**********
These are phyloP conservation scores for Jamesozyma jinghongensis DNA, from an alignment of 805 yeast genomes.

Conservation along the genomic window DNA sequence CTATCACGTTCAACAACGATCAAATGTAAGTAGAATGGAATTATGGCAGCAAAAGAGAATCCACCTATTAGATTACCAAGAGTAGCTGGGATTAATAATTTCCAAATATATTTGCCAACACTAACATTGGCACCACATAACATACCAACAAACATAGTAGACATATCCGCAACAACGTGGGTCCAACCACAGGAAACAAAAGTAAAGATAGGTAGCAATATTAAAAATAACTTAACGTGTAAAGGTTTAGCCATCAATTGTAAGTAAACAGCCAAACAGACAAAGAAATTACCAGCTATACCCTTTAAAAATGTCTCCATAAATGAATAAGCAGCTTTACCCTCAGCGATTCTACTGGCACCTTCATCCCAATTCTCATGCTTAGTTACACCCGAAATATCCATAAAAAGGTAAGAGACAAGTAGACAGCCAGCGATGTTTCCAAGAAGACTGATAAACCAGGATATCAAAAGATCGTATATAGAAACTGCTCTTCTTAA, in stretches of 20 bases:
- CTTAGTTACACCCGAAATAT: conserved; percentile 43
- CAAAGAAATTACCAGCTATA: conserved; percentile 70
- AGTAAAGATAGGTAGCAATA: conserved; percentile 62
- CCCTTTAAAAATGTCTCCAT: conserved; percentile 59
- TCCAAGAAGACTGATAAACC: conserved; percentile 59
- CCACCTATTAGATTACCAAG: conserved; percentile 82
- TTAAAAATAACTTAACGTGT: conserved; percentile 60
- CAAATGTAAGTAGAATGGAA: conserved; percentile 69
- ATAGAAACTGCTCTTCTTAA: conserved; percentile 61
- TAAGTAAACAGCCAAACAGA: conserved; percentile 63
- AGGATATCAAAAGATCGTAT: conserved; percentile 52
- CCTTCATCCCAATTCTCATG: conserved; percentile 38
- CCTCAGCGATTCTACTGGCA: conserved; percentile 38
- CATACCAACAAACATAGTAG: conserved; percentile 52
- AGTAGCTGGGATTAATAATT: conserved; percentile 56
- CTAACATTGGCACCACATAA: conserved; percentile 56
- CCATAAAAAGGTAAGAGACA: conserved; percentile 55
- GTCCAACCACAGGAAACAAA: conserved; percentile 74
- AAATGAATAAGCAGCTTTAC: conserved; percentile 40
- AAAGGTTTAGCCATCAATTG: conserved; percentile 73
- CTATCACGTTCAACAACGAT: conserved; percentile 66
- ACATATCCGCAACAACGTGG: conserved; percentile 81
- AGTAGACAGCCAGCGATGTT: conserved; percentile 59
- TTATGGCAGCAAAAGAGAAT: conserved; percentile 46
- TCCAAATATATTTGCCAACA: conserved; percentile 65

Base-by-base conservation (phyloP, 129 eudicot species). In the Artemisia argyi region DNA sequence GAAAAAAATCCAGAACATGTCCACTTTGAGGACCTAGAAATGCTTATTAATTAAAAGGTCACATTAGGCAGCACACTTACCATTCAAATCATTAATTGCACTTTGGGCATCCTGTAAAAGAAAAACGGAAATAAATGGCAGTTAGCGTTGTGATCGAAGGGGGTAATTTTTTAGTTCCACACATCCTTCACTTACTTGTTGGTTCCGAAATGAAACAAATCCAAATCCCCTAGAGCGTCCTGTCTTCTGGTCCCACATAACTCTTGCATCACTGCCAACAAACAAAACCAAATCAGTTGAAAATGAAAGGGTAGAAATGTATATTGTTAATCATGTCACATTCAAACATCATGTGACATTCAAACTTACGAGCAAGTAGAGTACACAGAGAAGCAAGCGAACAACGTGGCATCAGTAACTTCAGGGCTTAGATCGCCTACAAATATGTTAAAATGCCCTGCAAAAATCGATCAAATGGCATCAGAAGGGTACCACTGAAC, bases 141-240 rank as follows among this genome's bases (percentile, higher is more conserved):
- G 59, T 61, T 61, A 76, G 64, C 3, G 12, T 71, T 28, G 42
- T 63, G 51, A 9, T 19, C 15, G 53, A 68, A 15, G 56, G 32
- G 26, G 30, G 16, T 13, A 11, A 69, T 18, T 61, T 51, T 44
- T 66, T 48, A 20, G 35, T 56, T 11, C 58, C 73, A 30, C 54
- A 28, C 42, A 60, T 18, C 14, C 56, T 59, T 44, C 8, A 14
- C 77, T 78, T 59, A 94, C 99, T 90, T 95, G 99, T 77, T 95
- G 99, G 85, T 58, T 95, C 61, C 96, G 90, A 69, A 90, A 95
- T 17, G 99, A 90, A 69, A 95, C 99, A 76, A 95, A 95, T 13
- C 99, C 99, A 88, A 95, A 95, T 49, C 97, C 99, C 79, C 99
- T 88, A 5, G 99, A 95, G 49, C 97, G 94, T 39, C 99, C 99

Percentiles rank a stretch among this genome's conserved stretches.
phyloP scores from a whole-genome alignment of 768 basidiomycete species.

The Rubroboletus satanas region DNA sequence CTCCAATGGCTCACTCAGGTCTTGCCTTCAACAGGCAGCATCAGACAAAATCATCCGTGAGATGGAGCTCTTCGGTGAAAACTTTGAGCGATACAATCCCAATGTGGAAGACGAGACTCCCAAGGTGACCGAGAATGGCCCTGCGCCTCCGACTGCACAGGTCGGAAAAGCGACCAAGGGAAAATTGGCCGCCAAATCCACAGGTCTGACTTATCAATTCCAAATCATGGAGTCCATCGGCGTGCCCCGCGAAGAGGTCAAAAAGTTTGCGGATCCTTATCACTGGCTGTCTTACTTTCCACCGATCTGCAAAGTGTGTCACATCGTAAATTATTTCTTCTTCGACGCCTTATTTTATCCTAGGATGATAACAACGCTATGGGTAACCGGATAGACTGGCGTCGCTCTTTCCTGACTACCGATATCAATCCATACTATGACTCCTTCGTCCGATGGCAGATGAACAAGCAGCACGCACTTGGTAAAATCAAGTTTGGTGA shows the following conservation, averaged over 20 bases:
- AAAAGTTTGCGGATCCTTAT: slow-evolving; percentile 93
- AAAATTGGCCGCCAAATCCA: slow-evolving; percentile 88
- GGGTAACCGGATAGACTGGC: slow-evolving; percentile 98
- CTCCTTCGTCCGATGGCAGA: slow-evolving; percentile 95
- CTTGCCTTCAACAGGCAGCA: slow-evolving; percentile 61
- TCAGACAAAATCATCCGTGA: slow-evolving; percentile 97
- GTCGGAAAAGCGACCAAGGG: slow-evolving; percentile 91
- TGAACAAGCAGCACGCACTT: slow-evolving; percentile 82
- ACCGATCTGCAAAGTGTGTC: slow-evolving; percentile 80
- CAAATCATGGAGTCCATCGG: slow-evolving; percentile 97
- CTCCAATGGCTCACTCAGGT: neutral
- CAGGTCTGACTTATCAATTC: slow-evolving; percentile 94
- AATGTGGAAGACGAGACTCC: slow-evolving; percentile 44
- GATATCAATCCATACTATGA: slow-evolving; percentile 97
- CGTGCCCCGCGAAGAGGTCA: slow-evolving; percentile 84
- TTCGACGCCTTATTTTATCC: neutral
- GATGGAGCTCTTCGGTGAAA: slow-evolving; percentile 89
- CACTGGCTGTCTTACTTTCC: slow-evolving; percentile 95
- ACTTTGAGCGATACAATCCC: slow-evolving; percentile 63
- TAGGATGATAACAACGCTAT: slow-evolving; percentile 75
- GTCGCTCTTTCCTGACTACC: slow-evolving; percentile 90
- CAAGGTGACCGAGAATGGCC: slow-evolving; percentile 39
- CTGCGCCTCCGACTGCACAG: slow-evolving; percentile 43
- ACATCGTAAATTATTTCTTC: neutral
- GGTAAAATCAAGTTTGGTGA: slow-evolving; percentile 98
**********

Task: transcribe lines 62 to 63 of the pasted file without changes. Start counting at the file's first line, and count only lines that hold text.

- GTCGCTCTTTCCTGACTACC: slow-evolving; percentile 90
- CAAGGTGACCGAGAATGGCC: slow-evolving; percentile 39